Many of the contaminants associated with crude oil are more likely to be found in lower concentrations in lighter fuel oil distillation products (e.g. nos. 1, 2, and 3 fuel oils). In contrast, the residual oil fractions (e.g. nos. 5 and 6) contain significantly more of the contaminants that were in the crude oil, and can include substantial amounts of trace metals and S. In a report by the National Research Council (NRC, 1985), no. 6 fuel oil was observed to have 89 parts per million (p.p.m.) of Ni and 73 p.p.m. of V. This contrasts with no. 2 fuel oil, which had just 0.5 p.p.m. of Ni and 1.5 p.p.m. of V. In an emissions factor study by the USEPA, residual oil combustion accounted for nearly 200 times greater Ni emission compared to distillate fuel combustion on a per unit energy basis (563 lbs Ni per 1012 Btu compared with 3 lbs Ni per 1012 Btu, respectively; USEPA, 1995). It should be noted that the confidence in these emissions factors are somewhat low, because there is some variability in contaminant concentrations due to different sources of crude oil, refinery techniques, and target levels of contaminant removal, facility used in distillation, and in storage and transportation. In any case, the absolute concentration for each fuel type is not as important as the fact that residual oils tend to have much higher contaminant loadings than distillate products. Historically, decreases in anthropogenic emissions have resulted in significant decreases in ambient Ni and V (USEPA, 1977). In the early 1970s, regulatory action reduced the S content of residual fuel oil in the NYC region, which also resulted in a 70% to 80% decrease in ambient V in NYC. A similar decrease was observed across the northeastern United States. Ambient Ni concentration in the northeastern US also decreased, but not as substantially as that for V.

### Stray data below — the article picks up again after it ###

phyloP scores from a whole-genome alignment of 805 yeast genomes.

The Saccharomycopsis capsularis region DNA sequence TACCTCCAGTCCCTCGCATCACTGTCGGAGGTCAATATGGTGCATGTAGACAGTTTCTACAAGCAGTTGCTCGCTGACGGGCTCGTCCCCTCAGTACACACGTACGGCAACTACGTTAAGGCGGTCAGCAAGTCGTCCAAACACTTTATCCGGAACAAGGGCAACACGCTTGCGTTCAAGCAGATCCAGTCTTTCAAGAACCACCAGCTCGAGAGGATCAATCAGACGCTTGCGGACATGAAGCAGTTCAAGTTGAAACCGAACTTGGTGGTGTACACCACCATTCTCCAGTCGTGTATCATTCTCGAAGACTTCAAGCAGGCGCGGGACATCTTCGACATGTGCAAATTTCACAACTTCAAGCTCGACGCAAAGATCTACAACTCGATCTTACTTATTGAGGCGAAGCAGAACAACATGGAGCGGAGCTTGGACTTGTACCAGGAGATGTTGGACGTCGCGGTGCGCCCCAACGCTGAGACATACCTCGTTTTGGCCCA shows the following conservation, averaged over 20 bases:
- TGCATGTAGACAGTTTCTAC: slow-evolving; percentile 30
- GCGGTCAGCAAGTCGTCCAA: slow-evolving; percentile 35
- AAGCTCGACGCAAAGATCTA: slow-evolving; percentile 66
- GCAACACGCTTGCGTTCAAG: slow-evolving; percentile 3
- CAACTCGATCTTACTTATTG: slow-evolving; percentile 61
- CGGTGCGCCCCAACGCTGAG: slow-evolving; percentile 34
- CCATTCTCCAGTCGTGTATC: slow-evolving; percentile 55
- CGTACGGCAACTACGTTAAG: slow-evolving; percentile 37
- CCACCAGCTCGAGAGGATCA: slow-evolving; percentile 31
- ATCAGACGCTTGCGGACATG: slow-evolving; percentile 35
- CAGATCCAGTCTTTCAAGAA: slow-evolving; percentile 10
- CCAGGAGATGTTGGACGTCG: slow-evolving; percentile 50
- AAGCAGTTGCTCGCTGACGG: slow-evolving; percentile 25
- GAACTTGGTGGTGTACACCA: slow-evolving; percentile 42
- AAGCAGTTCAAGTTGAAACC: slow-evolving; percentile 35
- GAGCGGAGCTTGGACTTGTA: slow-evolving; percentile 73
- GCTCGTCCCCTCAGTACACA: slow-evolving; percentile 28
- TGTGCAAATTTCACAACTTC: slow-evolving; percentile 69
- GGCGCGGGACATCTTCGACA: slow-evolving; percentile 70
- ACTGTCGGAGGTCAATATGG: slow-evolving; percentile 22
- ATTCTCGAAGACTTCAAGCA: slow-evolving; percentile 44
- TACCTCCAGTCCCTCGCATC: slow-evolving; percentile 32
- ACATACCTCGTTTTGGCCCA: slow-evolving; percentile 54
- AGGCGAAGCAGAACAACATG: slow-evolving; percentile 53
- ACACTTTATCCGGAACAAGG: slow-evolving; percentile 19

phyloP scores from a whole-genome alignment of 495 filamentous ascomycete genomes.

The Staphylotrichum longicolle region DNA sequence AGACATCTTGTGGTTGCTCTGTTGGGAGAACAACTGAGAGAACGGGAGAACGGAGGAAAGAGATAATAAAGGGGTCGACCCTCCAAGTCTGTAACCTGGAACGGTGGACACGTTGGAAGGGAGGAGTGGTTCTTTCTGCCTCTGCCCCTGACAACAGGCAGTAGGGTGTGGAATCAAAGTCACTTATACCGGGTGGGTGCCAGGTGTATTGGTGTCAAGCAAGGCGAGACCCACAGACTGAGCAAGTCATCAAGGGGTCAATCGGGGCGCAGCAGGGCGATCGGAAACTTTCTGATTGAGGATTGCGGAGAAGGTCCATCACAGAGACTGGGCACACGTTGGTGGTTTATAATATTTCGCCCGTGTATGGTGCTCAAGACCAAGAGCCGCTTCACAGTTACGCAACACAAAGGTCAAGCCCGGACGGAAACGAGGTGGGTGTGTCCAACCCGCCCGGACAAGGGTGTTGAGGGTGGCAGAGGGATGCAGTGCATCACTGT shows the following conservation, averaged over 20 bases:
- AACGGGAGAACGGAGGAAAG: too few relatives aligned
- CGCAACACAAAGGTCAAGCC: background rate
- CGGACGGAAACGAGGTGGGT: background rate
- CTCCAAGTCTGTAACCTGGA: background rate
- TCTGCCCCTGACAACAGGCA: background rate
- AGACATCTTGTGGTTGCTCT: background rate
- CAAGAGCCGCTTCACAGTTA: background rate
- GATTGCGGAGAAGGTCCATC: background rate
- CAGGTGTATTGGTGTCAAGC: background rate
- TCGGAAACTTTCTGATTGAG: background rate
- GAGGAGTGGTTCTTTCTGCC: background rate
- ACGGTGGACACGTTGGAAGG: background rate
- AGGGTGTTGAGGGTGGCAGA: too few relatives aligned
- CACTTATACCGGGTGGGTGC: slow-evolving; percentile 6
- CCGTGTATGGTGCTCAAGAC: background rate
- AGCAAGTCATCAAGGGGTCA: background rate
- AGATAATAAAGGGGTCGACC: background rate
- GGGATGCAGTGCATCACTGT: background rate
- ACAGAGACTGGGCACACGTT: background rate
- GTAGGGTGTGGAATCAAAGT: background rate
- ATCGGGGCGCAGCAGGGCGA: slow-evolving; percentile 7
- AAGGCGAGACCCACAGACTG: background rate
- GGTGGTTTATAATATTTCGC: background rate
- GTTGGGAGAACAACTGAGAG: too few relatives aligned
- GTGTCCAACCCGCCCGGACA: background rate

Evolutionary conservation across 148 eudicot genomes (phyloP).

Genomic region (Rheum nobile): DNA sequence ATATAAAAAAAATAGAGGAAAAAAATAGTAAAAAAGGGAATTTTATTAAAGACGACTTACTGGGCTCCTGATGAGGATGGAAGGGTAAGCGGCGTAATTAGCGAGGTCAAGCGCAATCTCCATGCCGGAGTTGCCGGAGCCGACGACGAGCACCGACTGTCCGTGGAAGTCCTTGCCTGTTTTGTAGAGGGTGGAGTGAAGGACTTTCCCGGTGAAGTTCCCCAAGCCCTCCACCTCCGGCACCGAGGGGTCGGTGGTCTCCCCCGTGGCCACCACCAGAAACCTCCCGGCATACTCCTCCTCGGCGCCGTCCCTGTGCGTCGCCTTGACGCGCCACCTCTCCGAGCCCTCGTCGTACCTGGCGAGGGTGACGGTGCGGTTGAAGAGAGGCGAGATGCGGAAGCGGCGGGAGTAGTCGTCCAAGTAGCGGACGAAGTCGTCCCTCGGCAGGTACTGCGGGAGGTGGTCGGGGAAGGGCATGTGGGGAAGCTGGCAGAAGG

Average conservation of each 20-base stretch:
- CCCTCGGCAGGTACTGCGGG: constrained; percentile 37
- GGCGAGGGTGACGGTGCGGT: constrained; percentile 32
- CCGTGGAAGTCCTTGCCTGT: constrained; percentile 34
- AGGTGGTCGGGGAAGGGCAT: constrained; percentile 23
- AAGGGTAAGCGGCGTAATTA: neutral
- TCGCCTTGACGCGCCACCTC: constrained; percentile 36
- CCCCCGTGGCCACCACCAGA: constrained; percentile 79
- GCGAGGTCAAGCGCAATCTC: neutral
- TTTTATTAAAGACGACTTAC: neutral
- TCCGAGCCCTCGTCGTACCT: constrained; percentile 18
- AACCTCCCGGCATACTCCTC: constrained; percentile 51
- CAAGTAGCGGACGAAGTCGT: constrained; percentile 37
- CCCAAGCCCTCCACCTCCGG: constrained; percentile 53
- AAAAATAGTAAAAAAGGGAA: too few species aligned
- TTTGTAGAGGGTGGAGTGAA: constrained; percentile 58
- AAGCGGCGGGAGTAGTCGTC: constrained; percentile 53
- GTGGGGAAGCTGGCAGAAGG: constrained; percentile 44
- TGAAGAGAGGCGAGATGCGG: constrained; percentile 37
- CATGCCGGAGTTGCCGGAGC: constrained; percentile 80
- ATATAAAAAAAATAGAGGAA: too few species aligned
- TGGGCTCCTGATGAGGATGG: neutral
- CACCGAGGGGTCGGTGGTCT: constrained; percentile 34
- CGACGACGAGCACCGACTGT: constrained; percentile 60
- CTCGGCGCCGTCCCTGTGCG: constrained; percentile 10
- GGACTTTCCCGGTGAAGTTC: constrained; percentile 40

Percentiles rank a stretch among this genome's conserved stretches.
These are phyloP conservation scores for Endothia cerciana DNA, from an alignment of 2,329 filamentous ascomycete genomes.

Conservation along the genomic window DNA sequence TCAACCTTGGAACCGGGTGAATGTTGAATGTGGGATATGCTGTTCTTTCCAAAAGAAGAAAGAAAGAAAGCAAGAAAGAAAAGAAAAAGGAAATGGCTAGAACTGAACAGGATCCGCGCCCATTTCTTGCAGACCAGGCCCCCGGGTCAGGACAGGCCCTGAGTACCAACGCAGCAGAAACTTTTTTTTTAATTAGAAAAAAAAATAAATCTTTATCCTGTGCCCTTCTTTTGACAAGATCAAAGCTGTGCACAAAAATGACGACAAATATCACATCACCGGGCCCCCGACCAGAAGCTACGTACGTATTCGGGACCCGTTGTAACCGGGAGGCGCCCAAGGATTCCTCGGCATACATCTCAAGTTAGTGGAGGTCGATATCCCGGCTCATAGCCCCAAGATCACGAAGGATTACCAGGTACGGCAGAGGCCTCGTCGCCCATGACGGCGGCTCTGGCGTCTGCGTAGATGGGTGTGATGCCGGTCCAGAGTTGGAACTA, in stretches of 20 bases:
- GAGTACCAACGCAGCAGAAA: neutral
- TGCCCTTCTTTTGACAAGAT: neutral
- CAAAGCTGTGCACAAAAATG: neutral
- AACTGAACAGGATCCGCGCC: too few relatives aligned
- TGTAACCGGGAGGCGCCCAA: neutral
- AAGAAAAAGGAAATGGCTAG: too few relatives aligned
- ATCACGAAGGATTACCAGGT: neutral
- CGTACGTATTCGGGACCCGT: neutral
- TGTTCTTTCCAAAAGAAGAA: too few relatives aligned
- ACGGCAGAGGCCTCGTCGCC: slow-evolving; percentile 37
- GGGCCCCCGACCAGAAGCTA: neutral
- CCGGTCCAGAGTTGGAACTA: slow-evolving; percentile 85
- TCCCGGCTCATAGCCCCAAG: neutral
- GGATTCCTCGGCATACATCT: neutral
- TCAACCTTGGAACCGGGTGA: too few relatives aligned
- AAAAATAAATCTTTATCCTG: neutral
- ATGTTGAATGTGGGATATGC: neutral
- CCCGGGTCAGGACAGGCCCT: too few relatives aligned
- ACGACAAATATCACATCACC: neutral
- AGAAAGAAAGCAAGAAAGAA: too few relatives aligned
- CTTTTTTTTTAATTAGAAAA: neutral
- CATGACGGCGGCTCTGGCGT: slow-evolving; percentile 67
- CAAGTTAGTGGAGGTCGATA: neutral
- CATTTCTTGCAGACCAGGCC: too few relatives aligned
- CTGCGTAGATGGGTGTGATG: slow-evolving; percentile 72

Figure 1 shows the mean fraction of fuel consumption by sector for New York State and New Jersey from 1999 to 2006. New Jersey is comparable to New York State in that both have similar climates, large populations, active shipping ports, and commonly use fuel oils for space heating. Residual and distillate fuel oil (including no. 4 fuel oil) are presented separately in Figure 1.

Figure 1
Figure 1

Mean (1999–2006) use of residual and distillate fuel oils by sector in New York and New Jersey. ‘Oil, farm, electricity, military’ are separately reported sector categories, but are combined in this plot for simplicity. The data are adapted from Petroleum Infrastructure Report (NYSERDA, 2006).